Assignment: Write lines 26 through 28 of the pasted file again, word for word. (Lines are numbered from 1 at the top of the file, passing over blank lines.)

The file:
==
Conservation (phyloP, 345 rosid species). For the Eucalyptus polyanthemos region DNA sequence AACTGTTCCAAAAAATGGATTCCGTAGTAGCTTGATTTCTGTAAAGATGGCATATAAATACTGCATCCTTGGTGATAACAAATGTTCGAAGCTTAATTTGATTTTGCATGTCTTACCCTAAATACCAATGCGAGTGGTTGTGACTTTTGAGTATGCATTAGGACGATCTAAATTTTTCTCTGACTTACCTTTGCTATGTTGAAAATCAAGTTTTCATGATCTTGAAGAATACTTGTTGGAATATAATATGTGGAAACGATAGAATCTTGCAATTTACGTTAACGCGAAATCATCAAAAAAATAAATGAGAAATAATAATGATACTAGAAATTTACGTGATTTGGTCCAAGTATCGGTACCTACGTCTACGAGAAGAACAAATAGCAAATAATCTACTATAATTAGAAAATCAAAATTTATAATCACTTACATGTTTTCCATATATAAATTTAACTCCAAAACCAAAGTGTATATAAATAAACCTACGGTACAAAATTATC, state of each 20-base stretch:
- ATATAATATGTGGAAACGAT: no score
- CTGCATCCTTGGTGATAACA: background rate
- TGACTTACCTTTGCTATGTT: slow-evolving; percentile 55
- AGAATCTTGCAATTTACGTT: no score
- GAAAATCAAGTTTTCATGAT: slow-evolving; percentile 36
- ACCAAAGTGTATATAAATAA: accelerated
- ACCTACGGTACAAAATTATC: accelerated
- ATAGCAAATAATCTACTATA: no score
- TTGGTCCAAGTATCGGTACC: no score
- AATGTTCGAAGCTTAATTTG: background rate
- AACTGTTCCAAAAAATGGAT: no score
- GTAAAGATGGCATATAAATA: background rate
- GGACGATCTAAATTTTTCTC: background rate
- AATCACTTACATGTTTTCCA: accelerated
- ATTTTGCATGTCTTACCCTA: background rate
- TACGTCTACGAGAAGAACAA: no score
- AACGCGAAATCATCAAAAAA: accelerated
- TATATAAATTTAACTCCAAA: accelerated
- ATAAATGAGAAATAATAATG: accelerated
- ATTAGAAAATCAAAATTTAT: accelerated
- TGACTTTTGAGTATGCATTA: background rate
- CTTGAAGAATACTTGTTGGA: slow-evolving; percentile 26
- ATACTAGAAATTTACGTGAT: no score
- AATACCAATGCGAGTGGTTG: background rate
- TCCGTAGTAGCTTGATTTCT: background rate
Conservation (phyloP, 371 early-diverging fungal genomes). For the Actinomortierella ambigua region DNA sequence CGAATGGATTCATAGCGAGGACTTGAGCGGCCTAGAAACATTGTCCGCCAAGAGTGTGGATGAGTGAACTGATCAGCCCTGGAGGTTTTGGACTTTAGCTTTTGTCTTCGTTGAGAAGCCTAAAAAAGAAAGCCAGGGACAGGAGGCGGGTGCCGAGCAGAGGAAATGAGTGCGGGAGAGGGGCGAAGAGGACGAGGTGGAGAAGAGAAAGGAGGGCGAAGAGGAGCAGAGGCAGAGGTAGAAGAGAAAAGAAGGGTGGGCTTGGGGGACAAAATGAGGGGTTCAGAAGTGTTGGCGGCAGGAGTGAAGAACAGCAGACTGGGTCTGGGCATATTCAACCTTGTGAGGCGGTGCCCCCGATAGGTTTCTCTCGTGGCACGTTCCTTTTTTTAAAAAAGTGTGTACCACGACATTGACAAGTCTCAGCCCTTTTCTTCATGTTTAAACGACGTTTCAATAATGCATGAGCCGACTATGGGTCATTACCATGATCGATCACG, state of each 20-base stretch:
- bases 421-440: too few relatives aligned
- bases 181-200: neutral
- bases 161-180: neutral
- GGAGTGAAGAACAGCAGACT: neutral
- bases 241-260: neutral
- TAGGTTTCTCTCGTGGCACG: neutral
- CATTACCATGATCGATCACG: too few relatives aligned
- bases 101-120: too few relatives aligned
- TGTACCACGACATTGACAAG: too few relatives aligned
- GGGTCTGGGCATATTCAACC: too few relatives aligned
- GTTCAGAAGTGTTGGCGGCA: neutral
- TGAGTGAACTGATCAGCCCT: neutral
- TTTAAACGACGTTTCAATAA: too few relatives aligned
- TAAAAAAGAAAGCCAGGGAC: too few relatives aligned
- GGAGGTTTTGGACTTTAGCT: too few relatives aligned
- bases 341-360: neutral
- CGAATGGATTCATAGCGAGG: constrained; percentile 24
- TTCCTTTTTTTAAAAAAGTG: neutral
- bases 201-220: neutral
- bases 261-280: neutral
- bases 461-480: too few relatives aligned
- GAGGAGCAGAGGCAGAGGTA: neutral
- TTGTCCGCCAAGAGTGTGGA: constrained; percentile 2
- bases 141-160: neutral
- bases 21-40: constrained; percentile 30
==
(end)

- TCCGTAGTAGCTTGATTTCT: background rate
Conservation (phyloP, 371 early-diverging fungal genomes). For the Actinomortierella ambigua region DNA sequence CGAATGGATTCATAGCGAGGACTTGAGCGGCCTAGAAACATTGTCCGCCAAGAGTGTGGATGAGTGAACTGATCAGCCCTGGAGGTTTTGGACTTTAGCTTTTGTCTTCGTTGAGAAGCCTAAAAAAGAAAGCCAGGGACAGGAGGCGGGTGCCGAGCAGAGGAAATGAGTGCGGGAGAGGGGCGAAGAGGACGAGGTGGAGAAGAGAAAGGAGGGCGAAGAGGAGCAGAGGCAGAGGTAGAAGAGAAAAGAAGGGTGGGCTTGGGGGACAAAATGAGGGGTTCAGAAGTGTTGGCGGCAGGAGTGAAGAACAGCAGACTGGGTCTGGGCATATTCAACCTTGTGAGGCGGTGCCCCCGATAGGTTTCTCTCGTGGCACGTTCCTTTTTTTAAAAAAGTGTGTACCACGACATTGACAAGTCTCAGCCCTTTTCTTCATGTTTAAACGACGTTTCAATAATGCATGAGCCGACTATGGGTCATTACCATGATCGATCACG, state of each 20-base stretch:
- bases 421-440: too few relatives aligned